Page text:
The next instalment in the ‘Indian Bred’ series from Atomicat sees another jampacked compilation of rockabilly and rock ‘n’ roll with many familiar names, and some less featured when it comes to other collections of rockin’ tracks. It’s not only the presentation of this current series that impresses, but the attention to detail considering space and time is restricted here. The choice of tracks this time leans more towards songs directly referencing native Americans, and with roots planted firmly in the various strands of country as far as the music goes. Therefore, step forward The Miller Brothers and Their Band (‘Geronimo’), Eddie Noack (‘Squaws Along The Way’), Roy Hogshed (‘Red Wing’) and Pee Wee King with ‘Indian Giver’. There are plenty of rockers as well with the album’s title track supplied by the driving guitars of The Fireballs, and then Barry Darvell letting fly with some serious rock ‘n’ roll with ‘Geronimo Stomp’, before adding further irresistible quality by way of Larry Manuel (‘Comanche Rock ‘N’ Roll’) and electric ‘Cherokee’ from Pete Goble and Billy Gill with The Kentucky Rebels. Where else are you going to find such wonderful eccentricities as ‘Indian Boogie’ by Buster Pack and His Lonesome Pine Boys’ and then supported by more household names and rockin’ tracks from Ray Scott, Bo Diddley to Link Ray and His Wraymen? That’s right, ‘Indian Bred: Chief Whoopin’ Koff’ because it’s a mighty fine collection of songs.


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Indian Bred Vol. 1: Fire In The Teepee

Various Artists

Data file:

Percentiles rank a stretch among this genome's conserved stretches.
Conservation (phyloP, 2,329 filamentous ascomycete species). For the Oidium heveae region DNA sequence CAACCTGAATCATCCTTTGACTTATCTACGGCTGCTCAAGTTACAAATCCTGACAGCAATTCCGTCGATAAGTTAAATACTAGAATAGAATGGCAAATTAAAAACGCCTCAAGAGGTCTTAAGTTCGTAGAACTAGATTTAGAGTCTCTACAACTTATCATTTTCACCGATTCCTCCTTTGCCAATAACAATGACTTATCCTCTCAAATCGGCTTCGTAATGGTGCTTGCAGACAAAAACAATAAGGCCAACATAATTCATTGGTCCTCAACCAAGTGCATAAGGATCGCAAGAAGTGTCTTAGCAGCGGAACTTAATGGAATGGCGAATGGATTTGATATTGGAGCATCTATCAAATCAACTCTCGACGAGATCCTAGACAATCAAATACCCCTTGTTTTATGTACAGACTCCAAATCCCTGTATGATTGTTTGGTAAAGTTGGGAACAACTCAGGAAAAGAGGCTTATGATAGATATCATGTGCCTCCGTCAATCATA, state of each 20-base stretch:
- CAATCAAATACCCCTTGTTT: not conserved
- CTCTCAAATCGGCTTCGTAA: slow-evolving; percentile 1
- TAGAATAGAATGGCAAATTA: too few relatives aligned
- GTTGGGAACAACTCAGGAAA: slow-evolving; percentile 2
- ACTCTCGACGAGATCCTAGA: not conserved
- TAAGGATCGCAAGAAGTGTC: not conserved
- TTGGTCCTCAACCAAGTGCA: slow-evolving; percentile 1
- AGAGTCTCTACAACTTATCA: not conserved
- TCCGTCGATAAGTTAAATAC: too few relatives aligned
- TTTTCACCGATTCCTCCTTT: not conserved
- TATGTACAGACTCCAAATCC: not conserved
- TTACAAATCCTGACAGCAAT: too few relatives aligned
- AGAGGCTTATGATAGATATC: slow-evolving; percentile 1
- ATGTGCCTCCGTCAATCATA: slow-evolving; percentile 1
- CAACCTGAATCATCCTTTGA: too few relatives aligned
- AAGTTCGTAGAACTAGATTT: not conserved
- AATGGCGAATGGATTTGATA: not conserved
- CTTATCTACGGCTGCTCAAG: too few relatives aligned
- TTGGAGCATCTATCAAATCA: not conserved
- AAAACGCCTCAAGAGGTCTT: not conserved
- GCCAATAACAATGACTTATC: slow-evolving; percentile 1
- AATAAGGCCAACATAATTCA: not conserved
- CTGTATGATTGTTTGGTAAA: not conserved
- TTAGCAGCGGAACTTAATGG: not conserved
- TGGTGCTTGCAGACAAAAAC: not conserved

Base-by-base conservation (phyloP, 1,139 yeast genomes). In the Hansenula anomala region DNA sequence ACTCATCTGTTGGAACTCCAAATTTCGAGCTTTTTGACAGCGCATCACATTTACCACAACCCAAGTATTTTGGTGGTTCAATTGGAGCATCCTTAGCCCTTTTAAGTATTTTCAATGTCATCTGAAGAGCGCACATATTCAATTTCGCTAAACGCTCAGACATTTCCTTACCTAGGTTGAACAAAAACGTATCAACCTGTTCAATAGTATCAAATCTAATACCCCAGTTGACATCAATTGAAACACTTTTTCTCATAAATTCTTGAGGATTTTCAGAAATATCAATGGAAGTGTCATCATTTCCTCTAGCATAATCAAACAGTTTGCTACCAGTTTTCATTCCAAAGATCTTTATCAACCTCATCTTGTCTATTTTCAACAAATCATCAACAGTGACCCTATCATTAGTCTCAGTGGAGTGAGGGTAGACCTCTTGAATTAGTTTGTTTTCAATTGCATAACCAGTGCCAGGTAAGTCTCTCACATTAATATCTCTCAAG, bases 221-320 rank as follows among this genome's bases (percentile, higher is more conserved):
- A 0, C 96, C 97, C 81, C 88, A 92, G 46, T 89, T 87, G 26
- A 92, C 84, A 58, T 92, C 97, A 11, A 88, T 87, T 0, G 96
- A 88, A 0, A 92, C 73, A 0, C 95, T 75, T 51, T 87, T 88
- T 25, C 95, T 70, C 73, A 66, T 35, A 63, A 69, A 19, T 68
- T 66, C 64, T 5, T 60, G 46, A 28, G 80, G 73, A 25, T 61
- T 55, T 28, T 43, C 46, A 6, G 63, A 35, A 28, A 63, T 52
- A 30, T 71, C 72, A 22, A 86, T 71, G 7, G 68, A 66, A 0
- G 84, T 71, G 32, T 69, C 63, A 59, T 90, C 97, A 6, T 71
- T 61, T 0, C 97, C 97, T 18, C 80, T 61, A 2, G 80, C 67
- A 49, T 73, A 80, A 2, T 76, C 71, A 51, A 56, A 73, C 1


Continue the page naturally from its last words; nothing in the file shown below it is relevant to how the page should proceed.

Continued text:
Atomicat

A hot-rockin’ new series finds its way on to Atomicat by the name of ‘Indian Bred’. The first volume of songs features various artists with a Native American heritage performing numbers that either reflect such native links or songs reflective of the period i.e. Wild West or quite simply rock ‘n’ roll’s meal ticket of songs of love and heartbreak. Housed in a foldout digipack and with concise liner notes by DJ Mark Armstrong (Germany) of every artist featured, ‘Indian Bred – Fire In The Teepee’ is aesthetically appealing as well as informative, but does it cut the mustard sonically? Well, the immediate answer is yes, yes it does, and boy does this album deliver! From the big sound of Bill Haley & His Comets ‘Ten Little Indians’ fuelling the launch of this compilation and then proceeded by such rockin’ delights as ‘You Break Me Up’ (Ben Hewitt), wild, wild ‘Chonnie-On-Chon’ via James Brown and bristling rock ‘n’ roll of cover artist Eddie Clearwater ‘I Was Gone’, there’s much to be said of this album and it’s all positive. From its merging of predominantly rock ‘n’ roll with shades of rhythm and blues and expertly delivered by Art Neville and sublime ‘Zing Zing’ for example, to featuring country/honky-tonk troubadour Hank Williams with ‘Baby, We’re Really In Love’, proves a clever strategy as the track list functions with ease and offers great variety. There’s even room to show off here, and good reason when featuring the “ahead of its time” and fantastically oddball ‘Boo Hoo’ by Marvin Rainwater and even the King himself Elvis Presley closing out this session with ‘How Do You Think I Feel’. Quite simply, ‘Indian Bred: Fire In The Teepee’ is a red-hot long player, skilfully compiled and, if anything, a perfect introduction to some of the artists of the 50s rockin’ scene.